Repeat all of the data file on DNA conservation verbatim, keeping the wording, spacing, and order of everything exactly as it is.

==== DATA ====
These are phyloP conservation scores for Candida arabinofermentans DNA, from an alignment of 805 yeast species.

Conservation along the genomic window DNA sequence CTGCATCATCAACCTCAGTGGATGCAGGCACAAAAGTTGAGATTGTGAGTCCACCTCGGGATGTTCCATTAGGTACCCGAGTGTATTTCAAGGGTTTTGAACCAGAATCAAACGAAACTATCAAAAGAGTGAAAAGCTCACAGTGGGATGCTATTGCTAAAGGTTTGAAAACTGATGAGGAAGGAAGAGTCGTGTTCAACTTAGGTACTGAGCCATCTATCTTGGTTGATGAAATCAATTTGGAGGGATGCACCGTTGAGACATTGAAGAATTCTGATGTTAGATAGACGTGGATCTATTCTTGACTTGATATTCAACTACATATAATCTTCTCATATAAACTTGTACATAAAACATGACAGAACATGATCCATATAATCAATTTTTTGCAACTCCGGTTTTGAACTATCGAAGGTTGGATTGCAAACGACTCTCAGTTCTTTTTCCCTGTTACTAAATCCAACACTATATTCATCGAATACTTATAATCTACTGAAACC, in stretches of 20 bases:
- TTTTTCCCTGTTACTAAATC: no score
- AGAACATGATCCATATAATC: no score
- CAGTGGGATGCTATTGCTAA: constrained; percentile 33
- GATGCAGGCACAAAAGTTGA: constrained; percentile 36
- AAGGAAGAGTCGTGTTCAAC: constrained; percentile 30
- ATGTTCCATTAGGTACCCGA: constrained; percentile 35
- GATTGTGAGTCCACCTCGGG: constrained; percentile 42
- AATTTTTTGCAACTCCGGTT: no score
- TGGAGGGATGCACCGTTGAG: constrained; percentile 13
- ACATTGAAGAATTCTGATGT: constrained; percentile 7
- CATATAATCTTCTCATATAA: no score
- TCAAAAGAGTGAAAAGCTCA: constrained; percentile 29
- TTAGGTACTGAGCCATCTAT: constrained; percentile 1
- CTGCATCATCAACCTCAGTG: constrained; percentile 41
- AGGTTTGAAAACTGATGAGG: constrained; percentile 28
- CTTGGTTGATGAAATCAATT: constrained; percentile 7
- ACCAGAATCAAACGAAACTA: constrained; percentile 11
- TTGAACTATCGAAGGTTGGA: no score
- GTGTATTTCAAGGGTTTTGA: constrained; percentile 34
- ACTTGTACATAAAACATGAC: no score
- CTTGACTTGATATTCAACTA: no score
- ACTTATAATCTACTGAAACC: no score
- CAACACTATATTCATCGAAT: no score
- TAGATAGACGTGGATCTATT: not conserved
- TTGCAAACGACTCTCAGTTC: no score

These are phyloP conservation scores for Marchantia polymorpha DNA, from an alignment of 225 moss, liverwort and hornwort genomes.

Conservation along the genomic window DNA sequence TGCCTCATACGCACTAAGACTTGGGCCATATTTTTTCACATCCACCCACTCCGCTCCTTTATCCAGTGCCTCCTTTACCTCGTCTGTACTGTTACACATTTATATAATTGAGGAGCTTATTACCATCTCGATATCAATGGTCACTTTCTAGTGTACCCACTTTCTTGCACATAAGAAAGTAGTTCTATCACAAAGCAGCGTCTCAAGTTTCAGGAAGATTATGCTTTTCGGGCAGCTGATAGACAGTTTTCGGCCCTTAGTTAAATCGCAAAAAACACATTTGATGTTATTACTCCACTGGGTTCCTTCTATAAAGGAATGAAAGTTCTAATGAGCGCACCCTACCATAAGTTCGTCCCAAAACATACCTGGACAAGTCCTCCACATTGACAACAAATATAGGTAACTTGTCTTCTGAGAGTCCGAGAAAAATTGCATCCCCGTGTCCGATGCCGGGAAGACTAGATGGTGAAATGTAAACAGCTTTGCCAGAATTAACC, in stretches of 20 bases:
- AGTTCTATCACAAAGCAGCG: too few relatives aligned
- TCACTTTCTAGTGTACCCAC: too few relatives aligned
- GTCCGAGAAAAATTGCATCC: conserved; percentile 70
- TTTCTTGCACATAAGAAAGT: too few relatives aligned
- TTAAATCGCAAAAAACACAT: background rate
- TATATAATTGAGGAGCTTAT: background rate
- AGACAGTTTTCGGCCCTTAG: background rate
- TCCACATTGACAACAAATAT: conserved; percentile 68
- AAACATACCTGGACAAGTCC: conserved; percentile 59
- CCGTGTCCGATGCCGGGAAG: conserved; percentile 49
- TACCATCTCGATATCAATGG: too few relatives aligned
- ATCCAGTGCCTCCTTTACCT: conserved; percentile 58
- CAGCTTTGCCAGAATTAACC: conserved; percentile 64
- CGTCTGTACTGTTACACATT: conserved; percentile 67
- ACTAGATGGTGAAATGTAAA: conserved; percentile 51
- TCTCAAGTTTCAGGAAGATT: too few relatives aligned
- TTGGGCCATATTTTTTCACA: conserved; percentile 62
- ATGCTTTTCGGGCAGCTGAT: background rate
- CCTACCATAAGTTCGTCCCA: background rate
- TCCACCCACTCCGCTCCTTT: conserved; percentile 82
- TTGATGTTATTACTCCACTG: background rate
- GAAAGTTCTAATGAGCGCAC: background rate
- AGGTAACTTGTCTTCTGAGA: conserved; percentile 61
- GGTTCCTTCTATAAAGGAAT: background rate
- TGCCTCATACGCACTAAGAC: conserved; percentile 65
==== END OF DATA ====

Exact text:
These are phyloP conservation scores for Candida arabinofermentans DNA, from an alignment of 805 yeast species.

Conservation along the genomic window DNA sequence CTGCATCATCAACCTCAGTGGATGCAGGCACAAAAGTTGAGATTGTGAGTCCACCTCGGGATGTTCCATTAGGTACCCGAGTGTATTTCAAGGGTTTTGAACCAGAATCAAACGAAACTATCAAAAGAGTGAAAAGCTCACAGTGGGATGCTATTGCTAAAGGTTTGAAAACTGATGAGGAAGGAAGAGTCGTGTTCAACTTAGGTACTGAGCCATCTATCTTGGTTGATGAAATCAATTTGGAGGGATGCACCGTTGAGACATTGAAGAATTCTGATGTTAGATAGACGTGGATCTATTCTTGACTTGATATTCAACTACATATAATCTTCTCATATAAACTTGTACATAAAACATGACAGAACATGATCCATATAATCAATTTTTTGCAACTCCGGTTTTGAACTATCGAAGGTTGGATTGCAAACGACTCTCAGTTCTTTTTCCCTGTTACTAAATCCAACACTATATTCATCGAATACTTATAATCTACTGAAACC, in stretches of 20 bases:
- TTTTTCCCTGTTACTAAATC: no score
- AGAACATGATCCATATAATC: no score
- CAGTGGGATGCTATTGCTAA: constrained; percentile 33
- GATGCAGGCACAAAAGTTGA: constrained; percentile 36
- AAGGAAGAGTCGTGTTCAAC: constrained; percentile 30
- ATGTTCCATTAGGTACCCGA: constrained; percentile 35
- GATTGTGAGTCCACCTCGGG: constrained; percentile 42
- AATTTTTTGCAACTCCGGTT: no score
- TGGAGGGATGCACCGTTGAG: constrained; percentile 13
- ACATTGAAGAATTCTGATGT: constrained; percentile 7
- CATATAATCTTCTCATATAA: no score
- TCAAAAGAGTGAAAAGCTCA: constrained; percentile 29
- TTAGGTACTGAGCCATCTAT: constrained; percentile 1
- CTGCATCATCAACCTCAGTG: constrained; percentile 41
- AGGTTTGAAAACTGATGAGG: constrained; percentile 28
- CTTGGTTGATGAAATCAATT: constrained; percentile 7
- ACCAGAATCAAACGAAACTA: constrained; percentile 11
- TTGAACTATCGAAGGTTGGA: no score
- GTGTATTTCAAGGGTTTTGA: constrained; percentile 34
- ACTTGTACATAAAACATGAC: no score
- CTTGACTTGATATTCAACTA: no score
- ACTTATAATCTACTGAAACC: no score
- CAACACTATATTCATCGAAT: no score
- TAGATAGACGTGGATCTATT: not conserved
- TTGCAAACGACTCTCAGTTC: no score

These are phyloP conservation scores for Marchantia polymorpha DNA, from an alignment of 225 moss, liverwort and hornwort genomes.

Conservation along the genomic window DNA sequence TGCCTCATACGCACTAAGACTTGGGCCATATTTTTTCACATCCACCCACTCCGCTCCTTTATCCAGTGCCTCCTTTACCTCGTCTGTACTGTTACACATTTATATAATTGAGGAGCTTATTACCATCTCGATATCAATGGTCACTTTCTAGTGTACCCACTTTCTTGCACATAAGAAAGTAGTTCTATCACAAAGCAGCGTCTCAAGTTTCAGGAAGATTATGCTTTTCGGGCAGCTGATAGACAGTTTTCGGCCCTTAGTTAAATCGCAAAAAACACATTTGATGTTATTACTCCACTGGGTTCCTTCTATAAAGGAATGAAAGTTCTAATGAGCGCACCCTACCATAAGTTCGTCCCAAAACATACCTGGACAAGTCCTCCACATTGACAACAAATATAGGTAACTTGTCTTCTGAGAGTCCGAGAAAAATTGCATCCCCGTGTCCGATGCCGGGAAGACTAGATGGTGAAATGTAAACAGCTTTGCCAGAATTAACC, in stretches of 20 bases:
- AGTTCTATCACAAAGCAGCG: too few relatives aligned
- TCACTTTCTAGTGTACCCAC: too few relatives aligned
- GTCCGAGAAAAATTGCATCC: conserved; percentile 70
- TTTCTTGCACATAAGAAAGT: too few relatives aligned
- TTAAATCGCAAAAAACACAT: background rate
- TATATAATTGAGGAGCTTAT: background rate
- AGACAGTTTTCGGCCCTTAG: background rate
- TCCACATTGACAACAAATAT: conserved; percentile 68
- AAACATACCTGGACAAGTCC: conserved; percentile 59
- CCGTGTCCGATGCCGGGAAG: conserved; percentile 49
- TACCATCTCGATATCAATGG: too few relatives aligned
- ATCCAGTGCCTCCTTTACCT: conserved; percentile 58
- CAGCTTTGCCAGAATTAACC: conserved; percentile 64
- CGTCTGTACTGTTACACATT: conserved; percentile 67
- ACTAGATGGTGAAATGTAAA: conserved; percentile 51
- TCTCAAGTTTCAGGAAGATT: too few relatives aligned
- TTGGGCCATATTTTTTCACA: conserved; percentile 62
- ATGCTTTTCGGGCAGCTGAT: background rate
- CCTACCATAAGTTCGTCCCA: background rate
- TCCACCCACTCCGCTCCTTT: conserved; percentile 82
- TTGATGTTATTACTCCACTG: background rate
- GAAAGTTCTAATGAGCGCAC: background rate
- AGGTAACTTGTCTTCTGAGA: conserved; percentile 61
- GGTTCCTTCTATAAAGGAAT: background rate
- TGCCTCATACGCACTAAGAC: conserved; percentile 65